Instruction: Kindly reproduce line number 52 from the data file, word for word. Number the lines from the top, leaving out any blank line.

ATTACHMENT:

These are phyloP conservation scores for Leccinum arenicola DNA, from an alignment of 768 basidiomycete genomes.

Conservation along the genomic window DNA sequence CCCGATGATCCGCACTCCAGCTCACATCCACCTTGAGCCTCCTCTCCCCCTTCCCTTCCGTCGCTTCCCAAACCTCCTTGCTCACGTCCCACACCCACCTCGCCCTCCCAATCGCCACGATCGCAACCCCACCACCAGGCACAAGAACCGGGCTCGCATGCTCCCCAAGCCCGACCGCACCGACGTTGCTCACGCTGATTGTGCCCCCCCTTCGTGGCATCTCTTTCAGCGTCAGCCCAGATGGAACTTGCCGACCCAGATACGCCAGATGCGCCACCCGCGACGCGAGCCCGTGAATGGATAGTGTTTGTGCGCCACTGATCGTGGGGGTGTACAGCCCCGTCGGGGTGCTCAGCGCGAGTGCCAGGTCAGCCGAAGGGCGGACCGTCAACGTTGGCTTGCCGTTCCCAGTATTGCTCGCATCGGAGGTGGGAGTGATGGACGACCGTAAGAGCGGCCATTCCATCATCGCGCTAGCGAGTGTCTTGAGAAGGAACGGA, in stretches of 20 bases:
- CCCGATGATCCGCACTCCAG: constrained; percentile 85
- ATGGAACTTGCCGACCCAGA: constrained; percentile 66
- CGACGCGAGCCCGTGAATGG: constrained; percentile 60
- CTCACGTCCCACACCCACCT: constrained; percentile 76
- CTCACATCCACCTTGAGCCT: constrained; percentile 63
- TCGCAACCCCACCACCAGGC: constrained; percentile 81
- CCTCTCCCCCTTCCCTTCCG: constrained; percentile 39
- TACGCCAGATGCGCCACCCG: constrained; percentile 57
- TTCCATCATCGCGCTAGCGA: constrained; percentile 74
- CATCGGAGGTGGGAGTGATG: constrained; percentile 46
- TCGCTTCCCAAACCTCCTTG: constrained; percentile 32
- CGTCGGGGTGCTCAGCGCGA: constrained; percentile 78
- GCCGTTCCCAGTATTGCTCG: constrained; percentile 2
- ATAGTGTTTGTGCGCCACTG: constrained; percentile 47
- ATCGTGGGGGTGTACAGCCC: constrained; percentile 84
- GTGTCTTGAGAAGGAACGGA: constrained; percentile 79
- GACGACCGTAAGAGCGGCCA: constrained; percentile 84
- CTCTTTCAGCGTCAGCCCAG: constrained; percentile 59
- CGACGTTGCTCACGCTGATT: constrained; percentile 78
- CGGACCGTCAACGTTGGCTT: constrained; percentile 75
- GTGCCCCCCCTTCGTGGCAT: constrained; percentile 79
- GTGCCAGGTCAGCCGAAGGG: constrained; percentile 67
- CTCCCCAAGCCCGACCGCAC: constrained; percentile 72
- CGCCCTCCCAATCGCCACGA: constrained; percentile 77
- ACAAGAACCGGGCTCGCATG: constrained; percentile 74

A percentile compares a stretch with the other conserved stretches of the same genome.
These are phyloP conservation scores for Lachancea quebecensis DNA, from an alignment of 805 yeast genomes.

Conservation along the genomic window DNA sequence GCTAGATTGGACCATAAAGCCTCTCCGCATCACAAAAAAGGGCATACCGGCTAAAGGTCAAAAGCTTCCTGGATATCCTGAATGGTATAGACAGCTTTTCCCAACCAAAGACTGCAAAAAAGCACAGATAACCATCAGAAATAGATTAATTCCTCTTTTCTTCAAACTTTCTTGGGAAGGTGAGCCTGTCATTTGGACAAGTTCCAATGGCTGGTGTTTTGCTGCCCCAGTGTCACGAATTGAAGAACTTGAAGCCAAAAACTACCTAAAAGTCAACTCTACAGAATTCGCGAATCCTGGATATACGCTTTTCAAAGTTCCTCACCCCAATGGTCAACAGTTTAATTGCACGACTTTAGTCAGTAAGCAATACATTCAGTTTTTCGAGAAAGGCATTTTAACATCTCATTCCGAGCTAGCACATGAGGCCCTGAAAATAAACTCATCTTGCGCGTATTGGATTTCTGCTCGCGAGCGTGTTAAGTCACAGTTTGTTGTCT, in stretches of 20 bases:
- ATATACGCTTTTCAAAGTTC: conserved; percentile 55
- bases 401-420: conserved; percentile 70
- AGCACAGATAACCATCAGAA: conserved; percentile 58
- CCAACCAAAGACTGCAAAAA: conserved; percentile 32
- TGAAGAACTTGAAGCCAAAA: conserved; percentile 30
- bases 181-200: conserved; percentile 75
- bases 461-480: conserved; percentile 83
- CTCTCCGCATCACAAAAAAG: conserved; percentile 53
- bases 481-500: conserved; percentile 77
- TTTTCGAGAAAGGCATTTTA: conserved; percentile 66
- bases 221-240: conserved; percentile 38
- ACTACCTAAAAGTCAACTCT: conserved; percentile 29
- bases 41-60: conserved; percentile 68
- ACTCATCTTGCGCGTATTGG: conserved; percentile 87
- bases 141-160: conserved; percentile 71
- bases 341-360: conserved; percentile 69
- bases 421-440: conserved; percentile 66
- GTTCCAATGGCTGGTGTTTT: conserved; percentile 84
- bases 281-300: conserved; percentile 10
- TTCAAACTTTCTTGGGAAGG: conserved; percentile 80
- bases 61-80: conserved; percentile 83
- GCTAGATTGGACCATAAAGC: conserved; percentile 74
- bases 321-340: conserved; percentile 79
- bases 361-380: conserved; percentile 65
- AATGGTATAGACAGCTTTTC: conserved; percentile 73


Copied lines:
- GCTAGATTGGACCATAAAGC: conserved; percentile 74